Editor’s Note: This is the second part of a two-part series that was originally published together in ABP, the magazine. Please also check out the first portion, featuring Jessica Sperber.
If you ever need to rejuvenate your enthusiasm for being in the beef industry, spend a little time with young people like these two Albertans. They’re out there – outstanding leaders excited for a future in agriculture. They expand our minds beyond traditional career thinking as they discover new and interesting ways of playing a role in today’s complex, data driven and multifaceted journey from the pasture to the palate. And hang on…their passion is contagious!
David MacTaggart sees himself as an ambassador for agriculture and is embracing a role in science to help fulfill that ambition.
He was fortunate to have early contact with agriculture on the family’s small hobby farm near Lacombe, which enabled an active 4-H career. But he also spent lots of time at his mom’s family farm near Camrose.
“It was something we were always involved with and connected in,” says MacTaggart. “Probably like a lot of kids involved in the ag industry, I always wanted to be a farmer. Once I got into high school, looking at different spots I could contribute, not coming from a family farm, I thought ag research was a good path for me.”
It helped being in a community where ag research is high profile, with both Agriculture Canada and, at the time, Alberta Agriculture research facilities.
MacTaggart spent several summers with the Ag Canada agronomy and weeds crew, under weed scientist Dr. Neil Harker and then his successor, Dr. Breanne Tidemann.
“I have a bit of a preference for that public good ag research, and definitely the technicians and scientists were great people to learn from. I still keep in contact with them.”
MacTaggart went on to take his degree in Crop Science at the University of Saskatchewan, finishing as the top graduating ag student in 2020. Along the way, his path led to forage crops.
“I took an Introduction to Grasslands Management from the gentleman who’s now my graduate supervisor, Bill Biligetu. It just piqued my interest because it’s a space where you can work quite closely with producers, while still being a researcher. I could see applications on our small farm here, in addition to my family members as well. Seeing that close connection to value is something I really enjoy.”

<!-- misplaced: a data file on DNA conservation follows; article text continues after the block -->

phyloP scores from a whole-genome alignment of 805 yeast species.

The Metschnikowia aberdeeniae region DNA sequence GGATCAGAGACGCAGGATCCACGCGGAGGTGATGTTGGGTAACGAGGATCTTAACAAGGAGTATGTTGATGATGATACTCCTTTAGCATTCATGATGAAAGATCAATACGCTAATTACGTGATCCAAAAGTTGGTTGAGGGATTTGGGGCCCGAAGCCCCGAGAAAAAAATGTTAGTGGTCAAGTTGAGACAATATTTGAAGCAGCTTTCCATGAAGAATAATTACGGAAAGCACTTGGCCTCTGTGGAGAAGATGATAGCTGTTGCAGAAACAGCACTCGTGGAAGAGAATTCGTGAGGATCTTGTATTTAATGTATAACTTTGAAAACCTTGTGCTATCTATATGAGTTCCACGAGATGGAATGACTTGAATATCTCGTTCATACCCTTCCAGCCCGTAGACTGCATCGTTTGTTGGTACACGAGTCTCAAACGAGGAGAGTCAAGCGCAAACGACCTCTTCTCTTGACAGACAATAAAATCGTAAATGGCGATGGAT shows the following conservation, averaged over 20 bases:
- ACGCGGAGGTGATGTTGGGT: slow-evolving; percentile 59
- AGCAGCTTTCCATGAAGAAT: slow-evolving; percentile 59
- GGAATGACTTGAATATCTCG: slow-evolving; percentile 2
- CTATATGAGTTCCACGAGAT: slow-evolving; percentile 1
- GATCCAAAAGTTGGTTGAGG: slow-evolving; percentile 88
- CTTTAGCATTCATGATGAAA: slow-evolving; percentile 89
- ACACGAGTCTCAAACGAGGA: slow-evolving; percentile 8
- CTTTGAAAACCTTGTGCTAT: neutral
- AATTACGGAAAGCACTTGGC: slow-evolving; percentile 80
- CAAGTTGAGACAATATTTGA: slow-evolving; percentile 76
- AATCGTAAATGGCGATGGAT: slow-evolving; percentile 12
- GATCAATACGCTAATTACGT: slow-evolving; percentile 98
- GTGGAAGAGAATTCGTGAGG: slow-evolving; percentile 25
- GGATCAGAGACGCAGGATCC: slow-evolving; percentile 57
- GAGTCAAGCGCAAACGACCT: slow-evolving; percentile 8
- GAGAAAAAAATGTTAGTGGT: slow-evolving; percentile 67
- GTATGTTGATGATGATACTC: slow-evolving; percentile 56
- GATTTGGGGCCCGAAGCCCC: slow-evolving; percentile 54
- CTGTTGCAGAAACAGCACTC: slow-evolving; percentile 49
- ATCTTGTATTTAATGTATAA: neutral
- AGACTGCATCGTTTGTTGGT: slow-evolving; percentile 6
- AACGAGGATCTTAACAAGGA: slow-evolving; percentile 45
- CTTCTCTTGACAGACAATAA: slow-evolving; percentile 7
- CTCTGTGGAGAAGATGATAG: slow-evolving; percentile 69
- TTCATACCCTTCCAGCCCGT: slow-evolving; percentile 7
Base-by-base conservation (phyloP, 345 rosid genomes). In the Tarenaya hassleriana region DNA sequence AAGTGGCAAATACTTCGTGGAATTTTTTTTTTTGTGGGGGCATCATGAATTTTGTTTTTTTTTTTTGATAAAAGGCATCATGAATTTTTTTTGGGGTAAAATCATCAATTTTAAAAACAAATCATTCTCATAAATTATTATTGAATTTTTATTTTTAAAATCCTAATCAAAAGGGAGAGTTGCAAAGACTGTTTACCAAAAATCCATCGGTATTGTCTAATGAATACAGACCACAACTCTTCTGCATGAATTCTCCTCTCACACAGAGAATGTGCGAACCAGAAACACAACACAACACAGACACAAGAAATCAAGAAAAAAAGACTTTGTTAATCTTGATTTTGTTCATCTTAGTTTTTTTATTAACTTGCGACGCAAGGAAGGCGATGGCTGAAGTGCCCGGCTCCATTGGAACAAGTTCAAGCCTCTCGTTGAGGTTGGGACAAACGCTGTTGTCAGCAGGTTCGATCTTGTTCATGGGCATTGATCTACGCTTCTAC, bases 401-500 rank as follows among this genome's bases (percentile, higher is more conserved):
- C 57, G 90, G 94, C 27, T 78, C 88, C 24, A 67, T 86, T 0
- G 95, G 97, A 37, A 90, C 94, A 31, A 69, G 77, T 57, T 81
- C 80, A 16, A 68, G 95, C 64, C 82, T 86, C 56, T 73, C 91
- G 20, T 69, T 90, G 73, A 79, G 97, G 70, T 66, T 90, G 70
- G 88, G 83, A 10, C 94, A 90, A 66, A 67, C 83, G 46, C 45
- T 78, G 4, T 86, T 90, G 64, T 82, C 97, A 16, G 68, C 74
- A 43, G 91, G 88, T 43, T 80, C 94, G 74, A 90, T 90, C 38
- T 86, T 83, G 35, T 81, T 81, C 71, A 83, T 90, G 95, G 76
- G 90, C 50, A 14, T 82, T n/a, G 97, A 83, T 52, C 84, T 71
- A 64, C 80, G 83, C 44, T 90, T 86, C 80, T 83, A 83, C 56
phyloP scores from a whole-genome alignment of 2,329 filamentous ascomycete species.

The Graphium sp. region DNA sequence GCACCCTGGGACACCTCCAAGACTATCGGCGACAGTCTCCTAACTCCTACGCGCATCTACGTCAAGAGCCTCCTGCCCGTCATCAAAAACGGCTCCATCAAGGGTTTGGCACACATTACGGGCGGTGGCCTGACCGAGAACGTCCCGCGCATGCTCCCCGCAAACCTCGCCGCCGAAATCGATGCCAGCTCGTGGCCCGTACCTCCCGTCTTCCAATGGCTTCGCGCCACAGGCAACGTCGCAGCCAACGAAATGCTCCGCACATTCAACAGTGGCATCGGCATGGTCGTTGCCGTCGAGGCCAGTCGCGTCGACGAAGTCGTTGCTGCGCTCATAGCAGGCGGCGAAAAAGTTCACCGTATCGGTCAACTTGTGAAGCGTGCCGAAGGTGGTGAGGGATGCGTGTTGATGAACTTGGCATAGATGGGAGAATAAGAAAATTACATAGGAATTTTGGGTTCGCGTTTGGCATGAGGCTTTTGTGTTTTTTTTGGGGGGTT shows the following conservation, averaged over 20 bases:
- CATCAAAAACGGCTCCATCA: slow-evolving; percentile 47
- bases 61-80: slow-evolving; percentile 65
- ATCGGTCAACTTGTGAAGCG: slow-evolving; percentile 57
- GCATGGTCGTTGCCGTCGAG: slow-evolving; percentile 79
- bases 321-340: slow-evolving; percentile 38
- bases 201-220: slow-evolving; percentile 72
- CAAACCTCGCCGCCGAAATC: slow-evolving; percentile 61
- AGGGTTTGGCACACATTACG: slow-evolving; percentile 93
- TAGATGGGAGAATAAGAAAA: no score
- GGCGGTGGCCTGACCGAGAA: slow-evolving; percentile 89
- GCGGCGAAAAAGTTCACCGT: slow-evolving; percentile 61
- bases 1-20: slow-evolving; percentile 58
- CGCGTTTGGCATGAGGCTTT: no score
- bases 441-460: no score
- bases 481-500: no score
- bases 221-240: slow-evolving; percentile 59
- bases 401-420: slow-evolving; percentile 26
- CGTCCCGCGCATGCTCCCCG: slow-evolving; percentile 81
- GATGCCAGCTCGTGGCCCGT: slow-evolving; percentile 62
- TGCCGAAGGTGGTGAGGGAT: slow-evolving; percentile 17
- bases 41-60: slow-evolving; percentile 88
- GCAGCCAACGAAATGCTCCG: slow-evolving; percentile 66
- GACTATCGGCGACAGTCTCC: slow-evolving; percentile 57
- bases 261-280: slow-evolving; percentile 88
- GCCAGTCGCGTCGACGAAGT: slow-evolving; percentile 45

MacTaggart likes how forages bring cows and crops together. “Moving forward into a future where we need to demonstrate how the agriculture industry is working to be environmentally sustainable, I think that’s actually a real strength we can leverage – of getting cattle onto crop land.”
MacTaggart enjoyed forages so much, it’s what he chose to do his master’s studies in, when he settled on the University of Saskatchewan for graduate work. He liked being able to work with the Livestock and Forage Centre of Excellence there, and opportunities offered for extension through conferences and field days. The pandemic changed that plan, so he’s been looking for other ways to share, being active on ag Twitter and doing Facebook videos about his research projects.
“While it’s not the same as reaching out, shaking hands, and talking with people about their operations, it’s something that’s good enough for now,” he comments.
MacTaggart is also involved with the Saskatchewan Forage Council as a director.
“I’ve already learned a lot, engaging in all those different aspects of the forage industry – with researchers, producers, industry, government.”
He adds the governance training is another plus, and already has him interested in participating in other agricultural organizations.
I love science, I love being outdoors with the ag industry, but probably my first love is the people.
MacTaggart hopes to deliver value for both farmers and other followers with his forage research videos, explaining the story of the why, and not just streams of data. He’s always realized the need for expanding horizons with the agriculture message. Taking his high school in Red Deer, he met classmates who’d never seen beef cattle, despite living in agriculture-rich central Alberta. Out of a class of 500, he was one of only two students to take an ag-related post-secondary program.
MacTaggart cultivated his consumer awareness efforts by founding a 4-H gardening club in Lacombe, attracting more urban young people or new Canadians to give them a 4-H and agriculture experience.
At university, he wanted to help give first year ag and international students a taste of what agriculture was really like in Saskatchewan. As Vice-President of the Ag Students Association, he helped revamp an annual event into a ‘Farm to Fork Tour’ and filled a bus with participants to tour the feedlot at the Forage Centre of Excellence, the Black Fox Farm and Distillery, and an egg processing facility. Along with gaining an awareness of various aspects of the food chain, some attendees even found jobs with connections made on the tour.
MacTaggart is a big fan of broadening the pool of people involved in the ag industry, seeing benefits on both ends, with the broad range of career options available, and the great skills those with non-agricultural backgrounds can provide. So not surprisingly, it is the communication aspect of research MacTaggart is drawn to.
“Generating ideas is what interests me the most, talking with farmers about what they need, figuring out ways to develop research projects out of that, and communicating new information.”
“I love science, I love being outdoors with the ag industry, but probably my first love is the people.”
This is a portion of Dianne Finstad’s article, published in the May 2021 edition of ABP Magazine. Read Part I online, and find more content from the magazine. You can also update your contact information to receive the next issue.
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